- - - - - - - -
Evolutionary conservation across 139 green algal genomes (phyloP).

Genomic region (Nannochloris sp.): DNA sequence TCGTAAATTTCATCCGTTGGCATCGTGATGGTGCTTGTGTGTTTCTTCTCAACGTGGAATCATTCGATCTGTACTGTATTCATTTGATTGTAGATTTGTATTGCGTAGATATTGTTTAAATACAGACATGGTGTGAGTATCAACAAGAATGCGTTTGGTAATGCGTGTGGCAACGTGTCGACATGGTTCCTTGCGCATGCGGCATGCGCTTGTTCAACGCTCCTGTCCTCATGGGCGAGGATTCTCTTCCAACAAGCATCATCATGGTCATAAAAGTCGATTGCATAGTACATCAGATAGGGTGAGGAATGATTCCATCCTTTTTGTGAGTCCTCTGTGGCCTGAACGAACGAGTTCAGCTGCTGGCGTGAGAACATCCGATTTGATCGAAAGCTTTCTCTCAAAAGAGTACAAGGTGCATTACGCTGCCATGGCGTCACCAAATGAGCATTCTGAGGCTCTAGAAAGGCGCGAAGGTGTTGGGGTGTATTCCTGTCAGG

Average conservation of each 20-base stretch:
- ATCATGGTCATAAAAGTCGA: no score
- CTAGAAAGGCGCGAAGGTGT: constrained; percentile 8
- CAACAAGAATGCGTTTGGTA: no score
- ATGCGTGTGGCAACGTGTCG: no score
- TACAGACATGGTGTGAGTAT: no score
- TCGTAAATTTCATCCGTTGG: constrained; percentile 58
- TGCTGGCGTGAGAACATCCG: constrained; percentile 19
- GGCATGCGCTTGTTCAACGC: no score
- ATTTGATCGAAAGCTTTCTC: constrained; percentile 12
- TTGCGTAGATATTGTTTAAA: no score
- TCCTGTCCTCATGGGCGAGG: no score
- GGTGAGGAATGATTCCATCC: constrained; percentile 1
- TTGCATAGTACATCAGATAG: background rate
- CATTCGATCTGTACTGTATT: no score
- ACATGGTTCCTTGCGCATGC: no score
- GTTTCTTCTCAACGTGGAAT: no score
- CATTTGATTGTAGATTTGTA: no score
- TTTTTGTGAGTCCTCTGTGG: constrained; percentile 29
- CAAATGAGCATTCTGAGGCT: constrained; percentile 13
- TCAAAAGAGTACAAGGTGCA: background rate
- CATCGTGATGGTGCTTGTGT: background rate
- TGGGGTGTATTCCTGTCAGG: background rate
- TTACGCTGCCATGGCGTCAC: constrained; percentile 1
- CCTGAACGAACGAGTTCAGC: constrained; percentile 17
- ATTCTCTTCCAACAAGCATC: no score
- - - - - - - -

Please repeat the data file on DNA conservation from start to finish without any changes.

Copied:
Evolutionary conservation across 139 green algal genomes (phyloP).

Genomic region (Nannochloris sp.): DNA sequence TCGTAAATTTCATCCGTTGGCATCGTGATGGTGCTTGTGTGTTTCTTCTCAACGTGGAATCATTCGATCTGTACTGTATTCATTTGATTGTAGATTTGTATTGCGTAGATATTGTTTAAATACAGACATGGTGTGAGTATCAACAAGAATGCGTTTGGTAATGCGTGTGGCAACGTGTCGACATGGTTCCTTGCGCATGCGGCATGCGCTTGTTCAACGCTCCTGTCCTCATGGGCGAGGATTCTCTTCCAACAAGCATCATCATGGTCATAAAAGTCGATTGCATAGTACATCAGATAGGGTGAGGAATGATTCCATCCTTTTTGTGAGTCCTCTGTGGCCTGAACGAACGAGTTCAGCTGCTGGCGTGAGAACATCCGATTTGATCGAAAGCTTTCTCTCAAAAGAGTACAAGGTGCATTACGCTGCCATGGCGTCACCAAATGAGCATTCTGAGGCTCTAGAAAGGCGCGAAGGTGTTGGGGTGTATTCCTGTCAGG

Average conservation of each 20-base stretch:
- ATCATGGTCATAAAAGTCGA: no score
- CTAGAAAGGCGCGAAGGTGT: constrained; percentile 8
- CAACAAGAATGCGTTTGGTA: no score
- ATGCGTGTGGCAACGTGTCG: no score
- TACAGACATGGTGTGAGTAT: no score
- TCGTAAATTTCATCCGTTGG: constrained; percentile 58
- TGCTGGCGTGAGAACATCCG: constrained; percentile 19
- GGCATGCGCTTGTTCAACGC: no score
- ATTTGATCGAAAGCTTTCTC: constrained; percentile 12
- TTGCGTAGATATTGTTTAAA: no score
- TCCTGTCCTCATGGGCGAGG: no score
- GGTGAGGAATGATTCCATCC: constrained; percentile 1
- TTGCATAGTACATCAGATAG: background rate
- CATTCGATCTGTACTGTATT: no score
- ACATGGTTCCTTGCGCATGC: no score
- GTTTCTTCTCAACGTGGAAT: no score
- CATTTGATTGTAGATTTGTA: no score
- TTTTTGTGAGTCCTCTGTGG: constrained; percentile 29
- CAAATGAGCATTCTGAGGCT: constrained; percentile 13
- TCAAAAGAGTACAAGGTGCA: background rate
- CATCGTGATGGTGCTTGTGT: background rate
- TGGGGTGTATTCCTGTCAGG: background rate
- TTACGCTGCCATGGCGTCAC: constrained; percentile 1
- CCTGAACGAACGAGTTCAGC: constrained; percentile 17
- ATTCTCTTCCAACAAGCATC: no score